There was gavel-banging. There were senators talking over each other. There was, repeatedly, use of a telling phrase: "I'm not trying to get personal." On Thursday afternoon there was, in other words, a good ol' fashioned parliamentary fight on the Senate floor.
First, here's an update from Abby Rappaport on the House:
Dawnna Dukes just lost the most exciting battle thus far on her amendment to eliminate school closures. Dukes spoke at length about the troubles at Webb Elementary School and argued that some school districts don’t mind school closure. “That just means one less building with M&O that they don’t have to deal with in a part of town they weren’t paying attention to,” she said.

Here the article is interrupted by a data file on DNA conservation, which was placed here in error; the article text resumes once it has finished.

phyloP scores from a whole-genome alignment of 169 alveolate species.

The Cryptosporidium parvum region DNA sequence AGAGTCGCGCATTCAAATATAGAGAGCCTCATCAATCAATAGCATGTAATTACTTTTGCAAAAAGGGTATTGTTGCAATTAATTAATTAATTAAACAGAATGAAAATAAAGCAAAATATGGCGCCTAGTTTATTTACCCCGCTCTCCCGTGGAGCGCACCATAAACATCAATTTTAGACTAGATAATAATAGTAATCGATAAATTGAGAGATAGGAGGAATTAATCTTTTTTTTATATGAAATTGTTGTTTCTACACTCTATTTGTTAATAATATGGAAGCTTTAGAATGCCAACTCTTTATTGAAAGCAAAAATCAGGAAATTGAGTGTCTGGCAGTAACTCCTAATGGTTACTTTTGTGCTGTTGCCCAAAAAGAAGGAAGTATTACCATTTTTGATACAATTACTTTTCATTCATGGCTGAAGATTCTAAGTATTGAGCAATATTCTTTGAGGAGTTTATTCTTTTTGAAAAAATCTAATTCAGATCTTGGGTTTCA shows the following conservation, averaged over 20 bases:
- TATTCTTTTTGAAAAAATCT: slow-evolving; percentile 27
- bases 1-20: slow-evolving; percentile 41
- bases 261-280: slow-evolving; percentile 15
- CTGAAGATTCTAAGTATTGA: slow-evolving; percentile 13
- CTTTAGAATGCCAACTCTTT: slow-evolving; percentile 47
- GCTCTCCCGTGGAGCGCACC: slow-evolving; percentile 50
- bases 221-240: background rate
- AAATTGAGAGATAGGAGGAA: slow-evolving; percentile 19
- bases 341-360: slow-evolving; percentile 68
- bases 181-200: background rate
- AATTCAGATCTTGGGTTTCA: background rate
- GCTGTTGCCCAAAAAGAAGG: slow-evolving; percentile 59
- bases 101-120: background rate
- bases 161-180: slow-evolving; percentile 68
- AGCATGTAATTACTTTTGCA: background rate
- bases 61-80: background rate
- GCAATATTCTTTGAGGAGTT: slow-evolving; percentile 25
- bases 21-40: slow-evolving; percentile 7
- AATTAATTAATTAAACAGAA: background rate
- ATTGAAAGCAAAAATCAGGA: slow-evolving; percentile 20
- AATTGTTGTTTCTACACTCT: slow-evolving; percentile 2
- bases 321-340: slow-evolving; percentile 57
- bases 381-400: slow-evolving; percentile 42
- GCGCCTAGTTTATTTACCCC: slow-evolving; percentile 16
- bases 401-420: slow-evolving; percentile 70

As the Texas Senate began its debate this afternoon on Florence Shapiro's bill to limit the Top Ten percent rule for university admissions, Royce West threw out some interesting numbers that call into question UT's argument that it faces a "crisis" regarding its freshman class. UT has argued that its hands are increasingly tied by the rule, which now automatically fills more than 80 percent of each incoming class.
Sen. Royce West, trying to gauge the impact of Voter ID on minorities, asks Fraser if he has spoken to any ethnic minorities about his bill.
"I don't want to get cute with you but you are an ethnic minority and I have talked to you about it," said Fraser.
West presses on: Have you talked to African Americans and Hispanics about whether they believe voter impersonation is a problem?
Dallas billionaire Robert Rowling, chairman of the UTIMCO board, today abruptly resigned while under heavy fire from members of the Senate Finance Committee about $2.3 million in bonuses paid to fund managers for the University of Texas System and Texas A&M System's endowment, which has declined 27 percent this year.
"I spend half my life on UTIMCO. You can have this job. I resign," Rowling told the committee. "We did what we thought was right."